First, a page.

A notable American example of monastic engagement can be found in Spencer, Mass., where the Cistercians at St. Joseph Abbey, worried about the costs of running their community, recently started brewing the first Trappist beer in the United States. So many fans were clamoring to visit the abbey and tour the brewery that this past summer the brewery opened its doors to the general public for one day.

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Of course, the compatibility of Catholic and hipster visions of authenticity breaks down at a certain point. The Catholic Church, by definition, runs counter to the ideas of exclusivity that hipsterdom associates with authenticity. The church is for everyone. Nonetheless, in tapping into the current hipster lifestyle craze, you have a chance to share what a truly authentic life looks like: a life grounded in God.

Before you go all-in, however, a word of caution. To introduce Instagram or Snapchat into your community could threaten your own attention span. Smartphones and social media might distract the mind from prayer and contemplation. If you are a cloistered community, employing social media or engaging the world through mindfulness presents an implicit threat to your cloistered lifestyle and your vocation. You are no doubt well aware of these threats.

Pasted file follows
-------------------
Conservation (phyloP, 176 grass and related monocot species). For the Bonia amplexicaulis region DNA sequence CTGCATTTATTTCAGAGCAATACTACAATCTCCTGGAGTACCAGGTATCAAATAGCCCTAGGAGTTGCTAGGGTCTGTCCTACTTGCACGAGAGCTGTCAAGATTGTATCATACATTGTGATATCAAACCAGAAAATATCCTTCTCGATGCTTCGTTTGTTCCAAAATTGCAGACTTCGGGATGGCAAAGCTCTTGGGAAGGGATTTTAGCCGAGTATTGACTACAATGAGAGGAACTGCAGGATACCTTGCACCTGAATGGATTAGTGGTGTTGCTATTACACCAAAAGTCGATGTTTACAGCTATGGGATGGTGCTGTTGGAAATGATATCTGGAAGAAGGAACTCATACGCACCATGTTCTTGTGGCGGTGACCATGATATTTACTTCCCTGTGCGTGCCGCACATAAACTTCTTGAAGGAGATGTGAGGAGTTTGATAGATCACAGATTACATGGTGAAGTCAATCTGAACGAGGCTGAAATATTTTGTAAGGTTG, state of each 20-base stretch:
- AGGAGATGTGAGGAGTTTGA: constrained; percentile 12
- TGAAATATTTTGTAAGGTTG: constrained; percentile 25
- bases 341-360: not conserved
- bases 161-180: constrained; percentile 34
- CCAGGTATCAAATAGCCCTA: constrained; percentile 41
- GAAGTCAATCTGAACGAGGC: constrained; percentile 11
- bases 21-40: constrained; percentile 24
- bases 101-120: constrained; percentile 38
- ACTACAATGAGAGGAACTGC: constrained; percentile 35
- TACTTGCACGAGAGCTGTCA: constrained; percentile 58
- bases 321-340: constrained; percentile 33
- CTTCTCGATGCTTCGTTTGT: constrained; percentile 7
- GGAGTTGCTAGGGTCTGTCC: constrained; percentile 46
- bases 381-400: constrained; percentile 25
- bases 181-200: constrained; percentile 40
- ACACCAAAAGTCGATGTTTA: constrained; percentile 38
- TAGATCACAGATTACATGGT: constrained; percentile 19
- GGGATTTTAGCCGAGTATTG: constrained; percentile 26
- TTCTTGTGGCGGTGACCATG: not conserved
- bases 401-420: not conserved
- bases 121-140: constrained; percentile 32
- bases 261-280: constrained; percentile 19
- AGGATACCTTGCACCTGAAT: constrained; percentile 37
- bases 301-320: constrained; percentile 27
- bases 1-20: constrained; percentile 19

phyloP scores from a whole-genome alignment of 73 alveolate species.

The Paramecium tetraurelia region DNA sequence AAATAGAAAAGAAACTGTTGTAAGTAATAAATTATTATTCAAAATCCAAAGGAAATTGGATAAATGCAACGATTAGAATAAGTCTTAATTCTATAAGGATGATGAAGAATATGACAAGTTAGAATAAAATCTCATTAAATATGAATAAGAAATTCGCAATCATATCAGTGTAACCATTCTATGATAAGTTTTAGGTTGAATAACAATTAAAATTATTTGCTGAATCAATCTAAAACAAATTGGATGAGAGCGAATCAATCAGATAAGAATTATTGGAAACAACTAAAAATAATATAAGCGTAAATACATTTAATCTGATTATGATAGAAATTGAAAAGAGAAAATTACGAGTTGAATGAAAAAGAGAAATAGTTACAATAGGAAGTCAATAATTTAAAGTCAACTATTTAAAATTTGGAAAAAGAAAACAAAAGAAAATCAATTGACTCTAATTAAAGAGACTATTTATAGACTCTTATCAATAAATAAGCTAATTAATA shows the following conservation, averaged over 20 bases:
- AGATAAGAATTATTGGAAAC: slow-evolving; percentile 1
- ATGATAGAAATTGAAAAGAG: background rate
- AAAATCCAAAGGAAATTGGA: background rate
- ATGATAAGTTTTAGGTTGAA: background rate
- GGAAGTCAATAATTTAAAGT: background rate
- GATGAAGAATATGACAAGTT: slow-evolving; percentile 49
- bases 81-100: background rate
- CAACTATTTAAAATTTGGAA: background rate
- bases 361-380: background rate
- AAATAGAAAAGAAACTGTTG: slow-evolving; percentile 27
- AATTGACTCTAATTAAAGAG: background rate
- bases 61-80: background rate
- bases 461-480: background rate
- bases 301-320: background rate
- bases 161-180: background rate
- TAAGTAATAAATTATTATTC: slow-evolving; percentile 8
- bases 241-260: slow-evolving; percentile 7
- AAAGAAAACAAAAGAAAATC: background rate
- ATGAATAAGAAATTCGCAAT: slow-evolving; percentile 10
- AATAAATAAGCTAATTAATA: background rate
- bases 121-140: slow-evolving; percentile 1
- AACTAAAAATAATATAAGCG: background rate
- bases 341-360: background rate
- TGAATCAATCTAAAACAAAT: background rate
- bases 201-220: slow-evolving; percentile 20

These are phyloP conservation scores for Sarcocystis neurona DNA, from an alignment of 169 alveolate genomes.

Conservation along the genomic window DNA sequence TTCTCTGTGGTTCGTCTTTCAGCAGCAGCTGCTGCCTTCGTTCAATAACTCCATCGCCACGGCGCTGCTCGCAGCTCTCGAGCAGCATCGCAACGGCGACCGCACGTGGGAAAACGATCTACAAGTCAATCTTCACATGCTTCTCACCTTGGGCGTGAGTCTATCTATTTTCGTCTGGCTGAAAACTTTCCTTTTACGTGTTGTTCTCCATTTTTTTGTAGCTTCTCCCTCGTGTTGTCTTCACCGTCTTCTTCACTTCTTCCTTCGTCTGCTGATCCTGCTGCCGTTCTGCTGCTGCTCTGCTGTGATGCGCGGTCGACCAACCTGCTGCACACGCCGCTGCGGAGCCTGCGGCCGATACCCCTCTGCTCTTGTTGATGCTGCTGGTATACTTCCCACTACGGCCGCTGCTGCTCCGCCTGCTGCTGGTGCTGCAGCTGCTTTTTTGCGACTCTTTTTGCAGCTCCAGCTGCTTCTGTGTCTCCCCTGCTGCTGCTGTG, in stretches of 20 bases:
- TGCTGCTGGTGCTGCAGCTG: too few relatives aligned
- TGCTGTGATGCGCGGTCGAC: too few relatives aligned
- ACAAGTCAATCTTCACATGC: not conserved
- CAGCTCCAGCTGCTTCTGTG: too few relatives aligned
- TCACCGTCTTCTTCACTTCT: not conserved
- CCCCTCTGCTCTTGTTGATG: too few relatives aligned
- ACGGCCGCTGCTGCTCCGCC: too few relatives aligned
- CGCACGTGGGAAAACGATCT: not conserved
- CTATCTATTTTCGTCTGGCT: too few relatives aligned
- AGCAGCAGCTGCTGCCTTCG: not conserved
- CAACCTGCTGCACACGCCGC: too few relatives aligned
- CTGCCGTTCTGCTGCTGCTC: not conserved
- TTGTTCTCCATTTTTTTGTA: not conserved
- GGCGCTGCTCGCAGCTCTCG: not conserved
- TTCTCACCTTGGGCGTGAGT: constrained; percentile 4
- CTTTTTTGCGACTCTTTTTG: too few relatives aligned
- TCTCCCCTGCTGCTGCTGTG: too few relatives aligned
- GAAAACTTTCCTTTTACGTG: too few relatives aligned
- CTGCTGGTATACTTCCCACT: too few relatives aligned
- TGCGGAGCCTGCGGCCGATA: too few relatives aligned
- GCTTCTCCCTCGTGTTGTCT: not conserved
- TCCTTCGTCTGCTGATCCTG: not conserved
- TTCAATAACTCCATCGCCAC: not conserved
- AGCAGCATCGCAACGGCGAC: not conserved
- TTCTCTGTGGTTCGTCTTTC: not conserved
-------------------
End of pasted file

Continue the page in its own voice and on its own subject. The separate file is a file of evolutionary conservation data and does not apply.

But as St. Augustine writes in De Doctrina Christiana: “We were not wrong to learn the alphabet just because they say that the god Mercury was its patron, nor should we avoid justice and virtue just because they dedicated temples to justice and virtue.” I am not advocating packing smartphones in your cassocks and habits. I am suggesting that you wade into the stream with care. For at the moment, the world needs your wisdom and your model of the good life almost as much as it needs your prayers."
monasticism  monks  mindfulness  hispters  davidmichael  2017  cv  authenticity  catholicism  lifesyle  craft  slow  socialmedia  body  practice  ritual  habituation  slowness  instagram  contemplation  handmade  bespoke  smallbatch  bodies 
july 2017 by robertogreco